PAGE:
With Manatees and SDE, Optimizing the Environment
Last week I had the opportunity to be in the warmest place on earth — for manatees that is. About 30 miles outside of Tampa, Florida, is the Manatee Viewing Center. It is actually part of a power plant which is why when it’s so so cold outside it is so so popular with manatees. When Tampa Bay reaches 68 degrees or colder, the mammals seek out a canal by the power plant filled with warm saltwater. This area is now a state and federally designated manatee sanctuary that provides critical protection from the cold for manatees.
At the Manatee Viewing Center, everywhere you go is manatees. On the day I went, you could see hundreds of manatees in the water, sucking on barnacles and soaking up the sun. Manatees are everywhere. Pictures of manatees at the entrance, manatee billboards to take your picture with, plastic manatees near the picnic tables. A manatee Instagram extravaganza. And of course, as a sucker for cute gift shops, I came home with manatee postcards, a manatee key chain, manatee pajama shorts and an awesome manatee sun dress.
The Manatee Environment got me to thinking about some terminology we are using a lot these days in IT — Software Defined Environment.
The Internet of Things is changing the way businesses interact, engage and transact with consumers. These new-age interactions have to be supported by up-to-the-minute, programmable infrastructure. This movement from static, legacy infrastructure to infrastructure-on-demand is software defined environment.
A Software Defined Environment (SDE) optimizes the entire computing infrastructure — compute, storage and network resources — so that it can adapt to the type of work required.
In today’s environment, resources are assigned manually to workloads; that happens automatically in an SDE. In an SDE, workloads are dynamically assigned to IT resources based on application characteristics, best-available resources, and service level policies to deliver continuous, dynamic optimization.
Integration, automation and optimization. And those are enablers to some of our most important IT applications today: Cloud delivery and Big Data analytics. SDE basically has the capability to accelerate business success by integrating these workloads and resources so you have a responsive, adaptive environment.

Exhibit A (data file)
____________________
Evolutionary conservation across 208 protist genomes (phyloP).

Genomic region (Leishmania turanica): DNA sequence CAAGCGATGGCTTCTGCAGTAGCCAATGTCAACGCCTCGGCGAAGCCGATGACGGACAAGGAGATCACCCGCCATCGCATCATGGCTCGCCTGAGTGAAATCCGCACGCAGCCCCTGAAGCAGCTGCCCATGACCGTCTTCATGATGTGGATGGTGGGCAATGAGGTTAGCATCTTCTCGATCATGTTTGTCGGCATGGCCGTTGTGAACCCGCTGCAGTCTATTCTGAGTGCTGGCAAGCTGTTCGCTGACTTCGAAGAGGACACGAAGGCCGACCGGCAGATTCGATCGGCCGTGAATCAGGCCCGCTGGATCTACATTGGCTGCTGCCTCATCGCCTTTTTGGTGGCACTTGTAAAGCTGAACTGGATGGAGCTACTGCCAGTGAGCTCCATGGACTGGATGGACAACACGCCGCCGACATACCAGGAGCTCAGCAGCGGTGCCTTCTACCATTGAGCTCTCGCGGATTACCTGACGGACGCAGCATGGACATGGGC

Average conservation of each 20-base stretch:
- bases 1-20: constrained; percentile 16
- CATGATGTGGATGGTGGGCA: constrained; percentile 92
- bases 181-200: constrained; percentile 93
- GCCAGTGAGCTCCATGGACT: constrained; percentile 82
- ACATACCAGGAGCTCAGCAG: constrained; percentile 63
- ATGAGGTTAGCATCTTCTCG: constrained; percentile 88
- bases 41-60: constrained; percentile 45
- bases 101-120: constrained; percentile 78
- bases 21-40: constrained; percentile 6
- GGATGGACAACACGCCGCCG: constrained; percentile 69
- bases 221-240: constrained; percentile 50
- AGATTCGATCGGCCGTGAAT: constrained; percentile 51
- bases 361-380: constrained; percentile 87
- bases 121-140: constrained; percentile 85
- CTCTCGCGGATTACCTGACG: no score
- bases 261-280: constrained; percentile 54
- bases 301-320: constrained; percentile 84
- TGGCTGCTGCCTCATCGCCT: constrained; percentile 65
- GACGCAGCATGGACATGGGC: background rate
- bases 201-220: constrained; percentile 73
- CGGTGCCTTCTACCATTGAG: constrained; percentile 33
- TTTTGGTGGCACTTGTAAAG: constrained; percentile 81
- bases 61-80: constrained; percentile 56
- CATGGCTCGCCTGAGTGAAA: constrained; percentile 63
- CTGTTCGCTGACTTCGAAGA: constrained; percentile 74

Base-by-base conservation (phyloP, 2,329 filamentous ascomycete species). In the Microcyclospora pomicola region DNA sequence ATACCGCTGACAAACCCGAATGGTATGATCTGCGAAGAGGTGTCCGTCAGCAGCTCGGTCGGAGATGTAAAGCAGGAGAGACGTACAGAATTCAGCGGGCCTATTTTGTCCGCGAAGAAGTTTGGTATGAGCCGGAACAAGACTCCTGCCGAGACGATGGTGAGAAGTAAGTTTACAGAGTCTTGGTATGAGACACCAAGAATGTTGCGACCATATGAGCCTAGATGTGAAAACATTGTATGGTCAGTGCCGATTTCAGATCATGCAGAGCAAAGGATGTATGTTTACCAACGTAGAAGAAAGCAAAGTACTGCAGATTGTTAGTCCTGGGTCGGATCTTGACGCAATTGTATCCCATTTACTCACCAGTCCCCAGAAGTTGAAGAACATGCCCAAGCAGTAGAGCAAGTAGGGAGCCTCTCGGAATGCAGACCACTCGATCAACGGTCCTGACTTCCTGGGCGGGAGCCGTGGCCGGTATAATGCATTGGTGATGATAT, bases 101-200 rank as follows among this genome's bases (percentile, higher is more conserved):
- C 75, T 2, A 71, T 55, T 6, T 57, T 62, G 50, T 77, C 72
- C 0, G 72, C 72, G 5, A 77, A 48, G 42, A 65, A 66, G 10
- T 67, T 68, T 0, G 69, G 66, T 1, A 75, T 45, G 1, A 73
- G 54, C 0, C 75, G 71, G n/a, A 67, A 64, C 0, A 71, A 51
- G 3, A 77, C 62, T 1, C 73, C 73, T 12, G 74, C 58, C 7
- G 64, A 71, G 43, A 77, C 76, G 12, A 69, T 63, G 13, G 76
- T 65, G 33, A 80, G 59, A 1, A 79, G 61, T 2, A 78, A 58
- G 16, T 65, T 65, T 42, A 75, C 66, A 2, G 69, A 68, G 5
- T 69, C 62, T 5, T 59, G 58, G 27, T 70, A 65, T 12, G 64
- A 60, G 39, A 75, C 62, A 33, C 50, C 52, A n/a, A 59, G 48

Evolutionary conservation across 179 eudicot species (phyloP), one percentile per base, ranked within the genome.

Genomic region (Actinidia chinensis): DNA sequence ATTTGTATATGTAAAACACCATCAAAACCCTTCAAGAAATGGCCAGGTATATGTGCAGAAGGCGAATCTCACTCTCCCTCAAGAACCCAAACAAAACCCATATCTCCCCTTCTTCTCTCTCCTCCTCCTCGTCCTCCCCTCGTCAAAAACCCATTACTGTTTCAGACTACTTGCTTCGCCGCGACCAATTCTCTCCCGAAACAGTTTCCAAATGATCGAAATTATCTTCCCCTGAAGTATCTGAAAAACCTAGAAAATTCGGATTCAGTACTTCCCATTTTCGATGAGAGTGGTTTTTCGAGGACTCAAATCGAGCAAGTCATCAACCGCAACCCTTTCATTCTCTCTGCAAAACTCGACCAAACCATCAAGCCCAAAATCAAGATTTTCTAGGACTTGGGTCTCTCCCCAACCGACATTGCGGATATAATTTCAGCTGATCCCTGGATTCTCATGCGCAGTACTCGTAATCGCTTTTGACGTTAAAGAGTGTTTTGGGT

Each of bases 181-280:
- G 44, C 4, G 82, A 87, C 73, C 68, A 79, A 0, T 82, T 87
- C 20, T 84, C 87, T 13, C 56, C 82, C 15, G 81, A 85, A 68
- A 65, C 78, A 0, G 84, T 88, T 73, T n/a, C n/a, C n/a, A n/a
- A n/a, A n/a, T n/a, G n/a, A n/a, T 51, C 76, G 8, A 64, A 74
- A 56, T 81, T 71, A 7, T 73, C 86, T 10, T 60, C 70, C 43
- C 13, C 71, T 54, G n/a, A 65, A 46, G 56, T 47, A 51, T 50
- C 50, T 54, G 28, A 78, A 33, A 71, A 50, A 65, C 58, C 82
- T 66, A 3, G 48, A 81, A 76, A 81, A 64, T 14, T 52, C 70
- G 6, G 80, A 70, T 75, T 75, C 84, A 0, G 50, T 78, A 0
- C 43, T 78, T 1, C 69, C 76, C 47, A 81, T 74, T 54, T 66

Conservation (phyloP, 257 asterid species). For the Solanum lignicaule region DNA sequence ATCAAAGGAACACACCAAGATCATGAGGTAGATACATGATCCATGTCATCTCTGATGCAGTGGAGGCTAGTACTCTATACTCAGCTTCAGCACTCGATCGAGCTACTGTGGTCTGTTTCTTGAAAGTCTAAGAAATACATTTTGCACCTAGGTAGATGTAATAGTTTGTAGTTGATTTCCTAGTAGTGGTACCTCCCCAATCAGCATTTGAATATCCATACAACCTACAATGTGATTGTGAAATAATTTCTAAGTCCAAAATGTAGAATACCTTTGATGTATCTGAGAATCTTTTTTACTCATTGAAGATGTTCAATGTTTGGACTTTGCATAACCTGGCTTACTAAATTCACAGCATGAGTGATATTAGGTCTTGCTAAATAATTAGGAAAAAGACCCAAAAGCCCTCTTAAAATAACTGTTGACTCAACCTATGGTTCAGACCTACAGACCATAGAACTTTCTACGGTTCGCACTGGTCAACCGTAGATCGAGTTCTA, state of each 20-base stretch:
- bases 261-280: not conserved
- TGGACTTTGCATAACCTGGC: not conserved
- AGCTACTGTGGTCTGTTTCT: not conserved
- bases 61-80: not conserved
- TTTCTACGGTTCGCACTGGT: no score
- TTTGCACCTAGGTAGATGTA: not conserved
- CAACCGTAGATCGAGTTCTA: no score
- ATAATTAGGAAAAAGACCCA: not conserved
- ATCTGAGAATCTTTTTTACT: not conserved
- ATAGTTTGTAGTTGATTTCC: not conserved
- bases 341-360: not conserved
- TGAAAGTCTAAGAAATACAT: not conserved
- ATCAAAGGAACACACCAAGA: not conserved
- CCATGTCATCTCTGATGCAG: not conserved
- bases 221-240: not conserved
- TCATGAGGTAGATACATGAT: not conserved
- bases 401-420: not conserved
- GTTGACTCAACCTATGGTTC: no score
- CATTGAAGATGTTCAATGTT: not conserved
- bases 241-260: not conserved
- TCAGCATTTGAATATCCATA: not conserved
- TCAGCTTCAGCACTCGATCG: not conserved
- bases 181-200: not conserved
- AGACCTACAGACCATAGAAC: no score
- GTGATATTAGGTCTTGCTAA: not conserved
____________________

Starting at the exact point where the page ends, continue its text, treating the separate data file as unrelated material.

So SDE really is an end-to-end view comprised of Compute (SDC), Storage (SDS), and Network (SDN). SDE totally brings to life the old Service Level Agreement (SLA) concept we know and love — and puts it on steroids.
SDE is not achieved overnight but is built over time. The three phases or levels of SDE that are essentially our goals to achieve are:
- 1. Open virtualization of resources across domains
- 2. Policy-based optimization and elastic scaling
- 3. Application-aware infrastructure
Patterns, which are best practice connections between applications and service levels, determine policies for workloads. These policies focus on many non-functional requirements including performance and security. For instance, you could have a silver level policy or SLA that employs PowerVM, Storwize, and certain switches. Or z/VM, SmartCloud, GPFS, OpenFlow . . . And this policy could easily and automatically change based on application or compute, storage, or network changes. Because of this holistic focus, IBM is uniquely able to assist with SDE hardware, software, and services.
SDE is a mosaic of technologies that outlines an emerging data center operating model; one that is increasingly at the core of creating a successful and sustainable cloud service business model.
Like the manatees automatically seeking out the warm waters, with SDE we can automatically achieve the best for our workloads.
Ultimately, for all of us, it’s all about optimization. Of whatever environment we’re in.
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